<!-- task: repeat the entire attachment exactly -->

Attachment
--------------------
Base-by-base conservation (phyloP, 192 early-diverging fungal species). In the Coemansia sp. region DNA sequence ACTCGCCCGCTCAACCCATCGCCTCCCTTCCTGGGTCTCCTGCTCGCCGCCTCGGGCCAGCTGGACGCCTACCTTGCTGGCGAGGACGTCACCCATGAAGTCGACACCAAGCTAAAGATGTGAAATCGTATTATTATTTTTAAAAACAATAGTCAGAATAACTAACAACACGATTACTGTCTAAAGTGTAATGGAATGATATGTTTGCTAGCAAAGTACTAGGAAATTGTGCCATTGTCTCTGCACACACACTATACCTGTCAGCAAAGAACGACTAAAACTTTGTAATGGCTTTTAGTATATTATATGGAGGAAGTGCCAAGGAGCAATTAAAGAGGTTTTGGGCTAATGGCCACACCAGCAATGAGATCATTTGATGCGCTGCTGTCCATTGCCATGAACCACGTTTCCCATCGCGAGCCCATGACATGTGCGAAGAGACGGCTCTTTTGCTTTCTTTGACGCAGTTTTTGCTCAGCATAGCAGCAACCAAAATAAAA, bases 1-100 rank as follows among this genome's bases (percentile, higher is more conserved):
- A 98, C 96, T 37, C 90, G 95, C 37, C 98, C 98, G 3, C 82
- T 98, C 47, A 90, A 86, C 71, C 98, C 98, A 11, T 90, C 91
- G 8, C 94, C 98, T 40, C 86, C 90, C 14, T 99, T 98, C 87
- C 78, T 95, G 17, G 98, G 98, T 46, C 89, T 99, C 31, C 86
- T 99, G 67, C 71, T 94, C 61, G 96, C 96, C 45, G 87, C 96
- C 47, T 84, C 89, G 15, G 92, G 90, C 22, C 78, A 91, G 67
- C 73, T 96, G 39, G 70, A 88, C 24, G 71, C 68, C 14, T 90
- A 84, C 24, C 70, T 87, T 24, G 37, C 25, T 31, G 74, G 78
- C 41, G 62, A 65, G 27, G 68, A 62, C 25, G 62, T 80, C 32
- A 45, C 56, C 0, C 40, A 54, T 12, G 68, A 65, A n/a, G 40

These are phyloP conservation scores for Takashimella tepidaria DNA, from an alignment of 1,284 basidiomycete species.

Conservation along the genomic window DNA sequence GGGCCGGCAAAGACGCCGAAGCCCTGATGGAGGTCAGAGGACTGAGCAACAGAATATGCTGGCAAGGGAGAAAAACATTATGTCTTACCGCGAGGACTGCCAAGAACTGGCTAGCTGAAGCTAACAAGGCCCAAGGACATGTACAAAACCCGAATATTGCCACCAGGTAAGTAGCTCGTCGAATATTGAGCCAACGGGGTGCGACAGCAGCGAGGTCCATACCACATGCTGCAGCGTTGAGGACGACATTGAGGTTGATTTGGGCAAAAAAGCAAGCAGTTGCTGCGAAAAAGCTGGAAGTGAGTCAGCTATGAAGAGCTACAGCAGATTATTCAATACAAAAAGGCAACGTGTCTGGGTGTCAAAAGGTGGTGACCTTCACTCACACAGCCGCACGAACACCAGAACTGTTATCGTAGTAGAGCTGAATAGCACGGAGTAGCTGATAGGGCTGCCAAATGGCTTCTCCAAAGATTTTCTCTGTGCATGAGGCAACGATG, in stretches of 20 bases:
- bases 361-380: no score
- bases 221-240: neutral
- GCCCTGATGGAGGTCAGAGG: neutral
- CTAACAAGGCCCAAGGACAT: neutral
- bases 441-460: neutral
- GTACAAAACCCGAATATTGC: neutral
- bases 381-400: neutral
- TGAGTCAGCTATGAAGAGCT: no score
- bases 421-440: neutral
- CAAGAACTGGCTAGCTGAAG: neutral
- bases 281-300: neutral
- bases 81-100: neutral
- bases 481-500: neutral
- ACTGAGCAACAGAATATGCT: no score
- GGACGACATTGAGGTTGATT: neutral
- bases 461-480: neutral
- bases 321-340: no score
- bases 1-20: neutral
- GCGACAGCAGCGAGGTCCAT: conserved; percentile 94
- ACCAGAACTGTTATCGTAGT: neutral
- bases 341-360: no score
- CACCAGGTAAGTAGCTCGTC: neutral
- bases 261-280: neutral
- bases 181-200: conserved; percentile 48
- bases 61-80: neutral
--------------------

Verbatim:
Base-by-base conservation (phyloP, 192 early-diverging fungal species). In the Coemansia sp. region DNA sequence ACTCGCCCGCTCAACCCATCGCCTCCCTTCCTGGGTCTCCTGCTCGCCGCCTCGGGCCAGCTGGACGCCTACCTTGCTGGCGAGGACGTCACCCATGAAGTCGACACCAAGCTAAAGATGTGAAATCGTATTATTATTTTTAAAAACAATAGTCAGAATAACTAACAACACGATTACTGTCTAAAGTGTAATGGAATGATATGTTTGCTAGCAAAGTACTAGGAAATTGTGCCATTGTCTCTGCACACACACTATACCTGTCAGCAAAGAACGACTAAAACTTTGTAATGGCTTTTAGTATATTATATGGAGGAAGTGCCAAGGAGCAATTAAAGAGGTTTTGGGCTAATGGCCACACCAGCAATGAGATCATTTGATGCGCTGCTGTCCATTGCCATGAACCACGTTTCCCATCGCGAGCCCATGACATGTGCGAAGAGACGGCTCTTTTGCTTTCTTTGACGCAGTTTTTGCTCAGCATAGCAGCAACCAAAATAAAA, bases 1-100 rank as follows among this genome's bases (percentile, higher is more conserved):
- A 98, C 96, T 37, C 90, G 95, C 37, C 98, C 98, G 3, C 82
- T 98, C 47, A 90, A 86, C 71, C 98, C 98, A 11, T 90, C 91
- G 8, C 94, C 98, T 40, C 86, C 90, C 14, T 99, T 98, C 87
- C 78, T 95, G 17, G 98, G 98, T 46, C 89, T 99, C 31, C 86
- T 99, G 67, C 71, T 94, C 61, G 96, C 96, C 45, G 87, C 96
- C 47, T 84, C 89, G 15, G 92, G 90, C 22, C 78, A 91, G 67
- C 73, T 96, G 39, G 70, A 88, C 24, G 71, C 68, C 14, T 90
- A 84, C 24, C 70, T 87, T 24, G 37, C 25, T 31, G 74, G 78
- C 41, G 62, A 65, G 27, G 68, A 62, C 25, G 62, T 80, C 32
- A 45, C 56, C 0, C 40, A 54, T 12, G 68, A 65, A n/a, G 40

These are phyloP conservation scores for Takashimella tepidaria DNA, from an alignment of 1,284 basidiomycete species.

Conservation along the genomic window DNA sequence GGGCCGGCAAAGACGCCGAAGCCCTGATGGAGGTCAGAGGACTGAGCAACAGAATATGCTGGCAAGGGAGAAAAACATTATGTCTTACCGCGAGGACTGCCAAGAACTGGCTAGCTGAAGCTAACAAGGCCCAAGGACATGTACAAAACCCGAATATTGCCACCAGGTAAGTAGCTCGTCGAATATTGAGCCAACGGGGTGCGACAGCAGCGAGGTCCATACCACATGCTGCAGCGTTGAGGACGACATTGAGGTTGATTTGGGCAAAAAAGCAAGCAGTTGCTGCGAAAAAGCTGGAAGTGAGTCAGCTATGAAGAGCTACAGCAGATTATTCAATACAAAAAGGCAACGTGTCTGGGTGTCAAAAGGTGGTGACCTTCACTCACACAGCCGCACGAACACCAGAACTGTTATCGTAGTAGAGCTGAATAGCACGGAGTAGCTGATAGGGCTGCCAAATGGCTTCTCCAAAGATTTTCTCTGTGCATGAGGCAACGATG, in stretches of 20 bases:
- bases 361-380: no score
- bases 221-240: neutral
- GCCCTGATGGAGGTCAGAGG: neutral
- CTAACAAGGCCCAAGGACAT: neutral
- bases 441-460: neutral
- GTACAAAACCCGAATATTGC: neutral
- bases 381-400: neutral
- TGAGTCAGCTATGAAGAGCT: no score
- bases 421-440: neutral
- CAAGAACTGGCTAGCTGAAG: neutral
- bases 281-300: neutral
- bases 81-100: neutral
- bases 481-500: neutral
- ACTGAGCAACAGAATATGCT: no score
- GGACGACATTGAGGTTGATT: neutral
- bases 461-480: neutral
- bases 321-340: no score
- bases 1-20: neutral
- GCGACAGCAGCGAGGTCCAT: conserved; percentile 94
- ACCAGAACTGTTATCGTAGT: neutral
- bases 341-360: no score
- CACCAGGTAAGTAGCTCGTC: neutral
- bases 261-280: neutral
- bases 181-200: conserved; percentile 48
- bases 61-80: neutral